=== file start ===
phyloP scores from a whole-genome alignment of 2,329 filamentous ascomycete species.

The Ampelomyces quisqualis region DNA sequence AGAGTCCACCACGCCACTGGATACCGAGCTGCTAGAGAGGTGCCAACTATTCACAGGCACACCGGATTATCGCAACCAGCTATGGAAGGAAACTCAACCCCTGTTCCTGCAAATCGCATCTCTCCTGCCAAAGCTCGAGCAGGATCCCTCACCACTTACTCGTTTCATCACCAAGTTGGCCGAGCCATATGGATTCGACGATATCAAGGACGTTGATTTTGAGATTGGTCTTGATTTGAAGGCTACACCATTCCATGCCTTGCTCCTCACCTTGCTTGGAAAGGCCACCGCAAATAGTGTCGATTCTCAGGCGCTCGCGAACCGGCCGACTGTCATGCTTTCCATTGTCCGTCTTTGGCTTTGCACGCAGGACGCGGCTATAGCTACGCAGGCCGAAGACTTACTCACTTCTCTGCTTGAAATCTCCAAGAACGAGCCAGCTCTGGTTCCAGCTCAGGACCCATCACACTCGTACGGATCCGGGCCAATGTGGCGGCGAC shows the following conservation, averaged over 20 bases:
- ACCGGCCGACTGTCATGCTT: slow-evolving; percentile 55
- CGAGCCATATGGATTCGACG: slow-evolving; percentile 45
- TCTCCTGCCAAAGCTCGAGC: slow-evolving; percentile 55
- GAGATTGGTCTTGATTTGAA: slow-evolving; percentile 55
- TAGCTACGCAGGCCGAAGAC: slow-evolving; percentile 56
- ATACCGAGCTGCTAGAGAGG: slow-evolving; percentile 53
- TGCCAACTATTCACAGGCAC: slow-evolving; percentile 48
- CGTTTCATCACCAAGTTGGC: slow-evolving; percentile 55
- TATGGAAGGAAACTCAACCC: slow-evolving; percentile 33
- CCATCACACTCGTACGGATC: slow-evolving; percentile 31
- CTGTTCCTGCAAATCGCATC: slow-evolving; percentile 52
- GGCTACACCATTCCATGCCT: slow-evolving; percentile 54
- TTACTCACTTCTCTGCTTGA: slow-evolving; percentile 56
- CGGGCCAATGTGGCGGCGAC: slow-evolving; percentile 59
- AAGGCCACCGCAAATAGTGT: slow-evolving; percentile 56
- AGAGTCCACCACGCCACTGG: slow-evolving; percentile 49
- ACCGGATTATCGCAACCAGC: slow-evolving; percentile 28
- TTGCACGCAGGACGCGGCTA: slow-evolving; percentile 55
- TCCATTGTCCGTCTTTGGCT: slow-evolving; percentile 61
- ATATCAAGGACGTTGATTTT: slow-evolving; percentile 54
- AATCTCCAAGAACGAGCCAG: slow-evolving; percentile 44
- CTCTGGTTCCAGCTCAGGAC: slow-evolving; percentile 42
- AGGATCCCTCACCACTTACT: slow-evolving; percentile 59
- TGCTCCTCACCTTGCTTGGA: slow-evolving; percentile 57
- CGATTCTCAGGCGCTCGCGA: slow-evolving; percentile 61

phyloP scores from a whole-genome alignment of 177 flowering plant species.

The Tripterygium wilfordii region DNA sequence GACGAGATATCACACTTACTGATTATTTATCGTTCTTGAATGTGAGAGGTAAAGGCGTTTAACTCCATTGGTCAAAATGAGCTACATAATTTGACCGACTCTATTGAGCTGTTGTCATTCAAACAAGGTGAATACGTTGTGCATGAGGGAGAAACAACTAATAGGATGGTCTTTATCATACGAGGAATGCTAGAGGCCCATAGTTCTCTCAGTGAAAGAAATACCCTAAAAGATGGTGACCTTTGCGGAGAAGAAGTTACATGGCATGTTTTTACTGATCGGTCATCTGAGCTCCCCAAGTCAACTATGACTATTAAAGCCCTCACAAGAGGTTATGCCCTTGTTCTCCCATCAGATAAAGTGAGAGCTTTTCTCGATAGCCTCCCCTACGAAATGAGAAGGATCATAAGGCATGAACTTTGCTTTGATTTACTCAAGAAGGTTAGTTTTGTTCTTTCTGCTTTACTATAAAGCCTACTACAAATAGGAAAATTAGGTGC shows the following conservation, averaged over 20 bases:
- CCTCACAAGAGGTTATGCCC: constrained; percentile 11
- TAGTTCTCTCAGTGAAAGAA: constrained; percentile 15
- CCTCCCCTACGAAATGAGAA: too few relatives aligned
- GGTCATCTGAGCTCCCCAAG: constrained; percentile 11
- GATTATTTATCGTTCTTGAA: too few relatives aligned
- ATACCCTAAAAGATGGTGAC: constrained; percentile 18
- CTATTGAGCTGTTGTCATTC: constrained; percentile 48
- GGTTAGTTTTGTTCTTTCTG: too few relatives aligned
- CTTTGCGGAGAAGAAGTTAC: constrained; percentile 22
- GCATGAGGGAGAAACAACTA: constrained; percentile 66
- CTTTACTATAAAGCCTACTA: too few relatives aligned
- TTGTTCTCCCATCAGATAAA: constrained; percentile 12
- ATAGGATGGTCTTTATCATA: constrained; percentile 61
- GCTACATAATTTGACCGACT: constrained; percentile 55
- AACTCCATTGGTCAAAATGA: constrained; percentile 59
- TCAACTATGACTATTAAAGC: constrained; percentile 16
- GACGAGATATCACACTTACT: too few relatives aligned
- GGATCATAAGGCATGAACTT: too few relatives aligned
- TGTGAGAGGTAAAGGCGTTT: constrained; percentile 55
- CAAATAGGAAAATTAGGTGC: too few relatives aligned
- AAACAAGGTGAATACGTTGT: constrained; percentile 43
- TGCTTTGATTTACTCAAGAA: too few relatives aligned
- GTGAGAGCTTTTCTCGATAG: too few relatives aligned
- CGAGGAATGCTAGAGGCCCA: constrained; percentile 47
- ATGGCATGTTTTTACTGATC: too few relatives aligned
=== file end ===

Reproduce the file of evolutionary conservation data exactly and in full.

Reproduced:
phyloP scores from a whole-genome alignment of 2,329 filamentous ascomycete species.

The Ampelomyces quisqualis region DNA sequence AGAGTCCACCACGCCACTGGATACCGAGCTGCTAGAGAGGTGCCAACTATTCACAGGCACACCGGATTATCGCAACCAGCTATGGAAGGAAACTCAACCCCTGTTCCTGCAAATCGCATCTCTCCTGCCAAAGCTCGAGCAGGATCCCTCACCACTTACTCGTTTCATCACCAAGTTGGCCGAGCCATATGGATTCGACGATATCAAGGACGTTGATTTTGAGATTGGTCTTGATTTGAAGGCTACACCATTCCATGCCTTGCTCCTCACCTTGCTTGGAAAGGCCACCGCAAATAGTGTCGATTCTCAGGCGCTCGCGAACCGGCCGACTGTCATGCTTTCCATTGTCCGTCTTTGGCTTTGCACGCAGGACGCGGCTATAGCTACGCAGGCCGAAGACTTACTCACTTCTCTGCTTGAAATCTCCAAGAACGAGCCAGCTCTGGTTCCAGCTCAGGACCCATCACACTCGTACGGATCCGGGCCAATGTGGCGGCGAC shows the following conservation, averaged over 20 bases:
- ACCGGCCGACTGTCATGCTT: slow-evolving; percentile 55
- CGAGCCATATGGATTCGACG: slow-evolving; percentile 45
- TCTCCTGCCAAAGCTCGAGC: slow-evolving; percentile 55
- GAGATTGGTCTTGATTTGAA: slow-evolving; percentile 55
- TAGCTACGCAGGCCGAAGAC: slow-evolving; percentile 56
- ATACCGAGCTGCTAGAGAGG: slow-evolving; percentile 53
- TGCCAACTATTCACAGGCAC: slow-evolving; percentile 48
- CGTTTCATCACCAAGTTGGC: slow-evolving; percentile 55
- TATGGAAGGAAACTCAACCC: slow-evolving; percentile 33
- CCATCACACTCGTACGGATC: slow-evolving; percentile 31
- CTGTTCCTGCAAATCGCATC: slow-evolving; percentile 52
- GGCTACACCATTCCATGCCT: slow-evolving; percentile 54
- TTACTCACTTCTCTGCTTGA: slow-evolving; percentile 56
- CGGGCCAATGTGGCGGCGAC: slow-evolving; percentile 59
- AAGGCCACCGCAAATAGTGT: slow-evolving; percentile 56
- AGAGTCCACCACGCCACTGG: slow-evolving; percentile 49
- ACCGGATTATCGCAACCAGC: slow-evolving; percentile 28
- TTGCACGCAGGACGCGGCTA: slow-evolving; percentile 55
- TCCATTGTCCGTCTTTGGCT: slow-evolving; percentile 61
- ATATCAAGGACGTTGATTTT: slow-evolving; percentile 54
- AATCTCCAAGAACGAGCCAG: slow-evolving; percentile 44
- CTCTGGTTCCAGCTCAGGAC: slow-evolving; percentile 42
- AGGATCCCTCACCACTTACT: slow-evolving; percentile 59
- TGCTCCTCACCTTGCTTGGA: slow-evolving; percentile 57
- CGATTCTCAGGCGCTCGCGA: slow-evolving; percentile 61

phyloP scores from a whole-genome alignment of 177 flowering plant species.

The Tripterygium wilfordii region DNA sequence GACGAGATATCACACTTACTGATTATTTATCGTTCTTGAATGTGAGAGGTAAAGGCGTTTAACTCCATTGGTCAAAATGAGCTACATAATTTGACCGACTCTATTGAGCTGTTGTCATTCAAACAAGGTGAATACGTTGTGCATGAGGGAGAAACAACTAATAGGATGGTCTTTATCATACGAGGAATGCTAGAGGCCCATAGTTCTCTCAGTGAAAGAAATACCCTAAAAGATGGTGACCTTTGCGGAGAAGAAGTTACATGGCATGTTTTTACTGATCGGTCATCTGAGCTCCCCAAGTCAACTATGACTATTAAAGCCCTCACAAGAGGTTATGCCCTTGTTCTCCCATCAGATAAAGTGAGAGCTTTTCTCGATAGCCTCCCCTACGAAATGAGAAGGATCATAAGGCATGAACTTTGCTTTGATTTACTCAAGAAGGTTAGTTTTGTTCTTTCTGCTTTACTATAAAGCCTACTACAAATAGGAAAATTAGGTGC shows the following conservation, averaged over 20 bases:
- CCTCACAAGAGGTTATGCCC: constrained; percentile 11
- TAGTTCTCTCAGTGAAAGAA: constrained; percentile 15
- CCTCCCCTACGAAATGAGAA: too few relatives aligned
- GGTCATCTGAGCTCCCCAAG: constrained; percentile 11
- GATTATTTATCGTTCTTGAA: too few relatives aligned
- ATACCCTAAAAGATGGTGAC: constrained; percentile 18
- CTATTGAGCTGTTGTCATTC: constrained; percentile 48
- GGTTAGTTTTGTTCTTTCTG: too few relatives aligned
- CTTTGCGGAGAAGAAGTTAC: constrained; percentile 22
- GCATGAGGGAGAAACAACTA: constrained; percentile 66
- CTTTACTATAAAGCCTACTA: too few relatives aligned
- TTGTTCTCCCATCAGATAAA: constrained; percentile 12
- ATAGGATGGTCTTTATCATA: constrained; percentile 61
- GCTACATAATTTGACCGACT: constrained; percentile 55
- AACTCCATTGGTCAAAATGA: constrained; percentile 59
- TCAACTATGACTATTAAAGC: constrained; percentile 16
- GACGAGATATCACACTTACT: too few relatives aligned
- GGATCATAAGGCATGAACTT: too few relatives aligned
- TGTGAGAGGTAAAGGCGTTT: constrained; percentile 55
- CAAATAGGAAAATTAGGTGC: too few relatives aligned
- AAACAAGGTGAATACGTTGT: constrained; percentile 43
- TGCTTTGATTTACTCAAGAA: too few relatives aligned
- GTGAGAGCTTTTCTCGATAG: too few relatives aligned
- CGAGGAATGCTAGAGGCCCA: constrained; percentile 47
- ATGGCATGTTTTTACTGATC: too few relatives aligned